Still The One

Thursday, June 27, 2013

Mrs. Smitty and I woke up this morning, nearly 24 hours after SCOTUS' DOMA decision, and we found our marriage still intact.


What's Love Got To Do With It

Wednesday, June 26, 2013

What is love?

Well, apparently, according to SCOTUS, love is love.

This is a good day.


Progress Check

Wednesday, June 12, 2013

Good news from the doc.

I took a blood test recently.  The best, most ideal indicator of how "under control" diabetes is is the A1C test.  It's in essence how much of your red blood cells have sugar attached.  When sugar is attached to your blood cells, it's harder for them to squeeze into smaller capillaries like in your feet.  One reason why diabetics with out of control disease lose their feet:  blood isn't getting in there.

The A1C is a better indicator than the day-to-day glucose test I take, because that's a reading based on hour-by-hour eating and fasting.  The A1C is like a 3-month snapshot average, thus providing a really good glimpse of just how under control the disease is.  I can fake a day's worth of little finger-prick tests if I do shit like eat a boatload of sugar then take a couple shots of vodka, or eat a loaf of bread then do an hours-worth of wind-sprints.  You can cheat the gluco-meter.  You can't cheat the A1C.

A "normal" non-diabetic person would have an A1C result of somewhere between 4.5% and 6%.

My blood test:  4.8%.


The doctor has put me on metformin, an oral drug with huge benefits.  He has also taken me off of insulin.  Further, my metformin dose is half the regular dose.  The goal is to even some day work me off of metformin.

Metformin isn't fake insulin.  In fact, it works specifically with my body's own insulin, which I'm producing some of.  From a med journal:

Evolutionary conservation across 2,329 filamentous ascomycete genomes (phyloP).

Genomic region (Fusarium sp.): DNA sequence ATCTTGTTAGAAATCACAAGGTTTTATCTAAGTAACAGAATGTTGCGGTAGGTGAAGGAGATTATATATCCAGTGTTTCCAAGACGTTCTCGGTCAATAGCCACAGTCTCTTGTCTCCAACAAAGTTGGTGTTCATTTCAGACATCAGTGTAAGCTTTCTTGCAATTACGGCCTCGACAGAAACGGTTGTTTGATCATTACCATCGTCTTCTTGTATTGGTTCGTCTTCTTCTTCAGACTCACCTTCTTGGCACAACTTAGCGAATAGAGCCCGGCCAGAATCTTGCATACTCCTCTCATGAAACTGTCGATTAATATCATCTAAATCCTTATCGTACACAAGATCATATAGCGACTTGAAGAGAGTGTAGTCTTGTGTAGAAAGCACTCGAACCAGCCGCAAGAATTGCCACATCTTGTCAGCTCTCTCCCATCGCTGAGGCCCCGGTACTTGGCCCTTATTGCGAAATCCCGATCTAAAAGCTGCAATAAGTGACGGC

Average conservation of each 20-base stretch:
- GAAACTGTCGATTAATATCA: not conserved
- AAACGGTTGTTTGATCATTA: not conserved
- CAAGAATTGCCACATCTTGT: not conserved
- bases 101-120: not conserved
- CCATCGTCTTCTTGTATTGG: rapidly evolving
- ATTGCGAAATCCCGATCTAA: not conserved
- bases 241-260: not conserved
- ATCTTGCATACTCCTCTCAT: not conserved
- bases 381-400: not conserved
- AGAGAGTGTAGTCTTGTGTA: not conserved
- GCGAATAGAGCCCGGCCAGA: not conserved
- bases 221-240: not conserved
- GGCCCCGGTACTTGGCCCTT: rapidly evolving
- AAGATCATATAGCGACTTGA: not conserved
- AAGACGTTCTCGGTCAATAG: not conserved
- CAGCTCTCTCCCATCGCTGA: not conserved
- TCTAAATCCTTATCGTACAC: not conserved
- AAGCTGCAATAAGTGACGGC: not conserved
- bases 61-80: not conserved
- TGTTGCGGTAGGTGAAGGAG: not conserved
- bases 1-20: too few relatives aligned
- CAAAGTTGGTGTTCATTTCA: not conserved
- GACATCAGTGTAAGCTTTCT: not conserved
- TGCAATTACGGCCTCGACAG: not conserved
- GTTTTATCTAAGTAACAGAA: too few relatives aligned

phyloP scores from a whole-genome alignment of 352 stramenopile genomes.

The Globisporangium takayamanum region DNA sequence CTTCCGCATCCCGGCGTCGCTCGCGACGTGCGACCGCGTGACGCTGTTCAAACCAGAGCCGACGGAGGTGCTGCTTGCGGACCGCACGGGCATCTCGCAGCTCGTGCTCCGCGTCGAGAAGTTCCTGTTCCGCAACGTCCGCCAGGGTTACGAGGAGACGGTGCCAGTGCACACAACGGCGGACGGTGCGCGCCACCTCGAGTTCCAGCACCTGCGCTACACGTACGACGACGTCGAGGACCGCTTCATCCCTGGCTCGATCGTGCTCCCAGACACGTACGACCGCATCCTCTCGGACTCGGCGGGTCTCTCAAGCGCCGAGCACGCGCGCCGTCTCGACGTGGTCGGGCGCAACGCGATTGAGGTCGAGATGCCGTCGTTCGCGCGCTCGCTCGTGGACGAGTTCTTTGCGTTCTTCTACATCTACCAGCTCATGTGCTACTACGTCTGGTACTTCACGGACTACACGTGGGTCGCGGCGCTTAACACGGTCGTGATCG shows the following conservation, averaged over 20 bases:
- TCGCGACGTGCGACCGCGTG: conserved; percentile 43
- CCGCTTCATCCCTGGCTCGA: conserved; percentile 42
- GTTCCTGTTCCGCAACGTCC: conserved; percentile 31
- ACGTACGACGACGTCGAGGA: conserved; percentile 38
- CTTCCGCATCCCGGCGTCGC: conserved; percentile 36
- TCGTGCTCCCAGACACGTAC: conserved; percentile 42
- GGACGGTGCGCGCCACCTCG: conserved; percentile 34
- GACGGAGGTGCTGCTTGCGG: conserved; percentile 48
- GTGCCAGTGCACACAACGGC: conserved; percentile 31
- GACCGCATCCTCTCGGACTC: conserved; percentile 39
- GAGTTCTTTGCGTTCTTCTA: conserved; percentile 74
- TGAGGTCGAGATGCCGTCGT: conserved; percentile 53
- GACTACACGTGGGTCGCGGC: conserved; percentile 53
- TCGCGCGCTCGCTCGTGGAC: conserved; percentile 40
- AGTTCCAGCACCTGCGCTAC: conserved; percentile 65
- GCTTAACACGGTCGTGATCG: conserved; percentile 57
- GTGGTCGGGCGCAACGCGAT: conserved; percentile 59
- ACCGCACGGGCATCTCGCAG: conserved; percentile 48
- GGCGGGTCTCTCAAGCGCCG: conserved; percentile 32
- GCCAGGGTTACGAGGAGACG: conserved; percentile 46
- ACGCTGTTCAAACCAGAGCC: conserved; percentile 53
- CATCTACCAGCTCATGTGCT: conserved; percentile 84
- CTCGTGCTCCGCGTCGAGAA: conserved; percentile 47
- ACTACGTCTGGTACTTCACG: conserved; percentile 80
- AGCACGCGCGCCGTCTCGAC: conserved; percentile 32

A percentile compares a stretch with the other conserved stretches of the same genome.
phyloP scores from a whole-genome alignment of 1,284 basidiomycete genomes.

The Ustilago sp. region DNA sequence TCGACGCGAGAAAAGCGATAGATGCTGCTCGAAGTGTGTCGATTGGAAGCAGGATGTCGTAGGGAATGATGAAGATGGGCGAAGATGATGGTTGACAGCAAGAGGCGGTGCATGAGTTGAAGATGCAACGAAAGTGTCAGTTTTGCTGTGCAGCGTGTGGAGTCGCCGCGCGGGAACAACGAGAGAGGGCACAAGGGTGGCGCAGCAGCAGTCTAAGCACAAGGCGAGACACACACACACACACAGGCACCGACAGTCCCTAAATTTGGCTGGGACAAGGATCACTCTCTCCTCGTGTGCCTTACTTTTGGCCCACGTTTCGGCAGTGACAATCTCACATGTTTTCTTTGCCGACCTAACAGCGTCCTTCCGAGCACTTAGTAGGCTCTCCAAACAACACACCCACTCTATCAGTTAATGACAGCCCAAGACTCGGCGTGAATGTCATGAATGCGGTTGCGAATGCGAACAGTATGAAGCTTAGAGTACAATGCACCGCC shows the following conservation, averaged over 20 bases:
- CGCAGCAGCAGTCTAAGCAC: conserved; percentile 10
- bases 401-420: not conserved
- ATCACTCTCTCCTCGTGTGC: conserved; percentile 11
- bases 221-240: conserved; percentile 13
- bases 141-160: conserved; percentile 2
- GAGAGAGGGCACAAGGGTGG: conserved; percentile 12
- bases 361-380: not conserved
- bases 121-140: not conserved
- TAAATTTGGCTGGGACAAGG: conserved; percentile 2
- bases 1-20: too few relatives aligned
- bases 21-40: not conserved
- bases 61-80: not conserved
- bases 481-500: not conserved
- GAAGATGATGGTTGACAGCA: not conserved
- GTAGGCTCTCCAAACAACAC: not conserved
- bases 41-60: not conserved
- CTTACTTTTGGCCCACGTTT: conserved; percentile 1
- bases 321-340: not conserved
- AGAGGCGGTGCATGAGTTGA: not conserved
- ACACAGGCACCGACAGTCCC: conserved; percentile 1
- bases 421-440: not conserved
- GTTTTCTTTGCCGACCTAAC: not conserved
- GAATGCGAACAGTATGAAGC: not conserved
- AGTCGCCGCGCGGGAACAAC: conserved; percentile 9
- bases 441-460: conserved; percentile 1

Many people may wonder, "How does it work?" Metformin belongs to a class of drugs known as biguanide medications and works in several ways. The medicine reduces the amount of sugar made by the liver, limits the amount of sugar absorbed into the body from the diet, and makes insulin receptors more sensitive (helping the body respond better to its own insulin). All of these effects cause a decrease in blood sugar levels. Since metformin does not increase the amount of insulin produced by the body, it is less likely to cause dangerously low blood sugar (hypoglycemia), as many other diabetes medications can do.

It also reduces my long-term risk of heart disease, a common co-occurring disorder with diabetics, and vastly reduces pancreatic cancer risk.

This is huge.  No more shots.  My body is working again.  Other diabetic risks diminish both because of my diet and exercise and because of this med.  I tend not to get hypoglycemic during my completely insane workouts now.  

I'm really pleased, and really proud.



Potential Drunks

Search This Blog

  © Blogger template On The Road by 2009

Back to TOP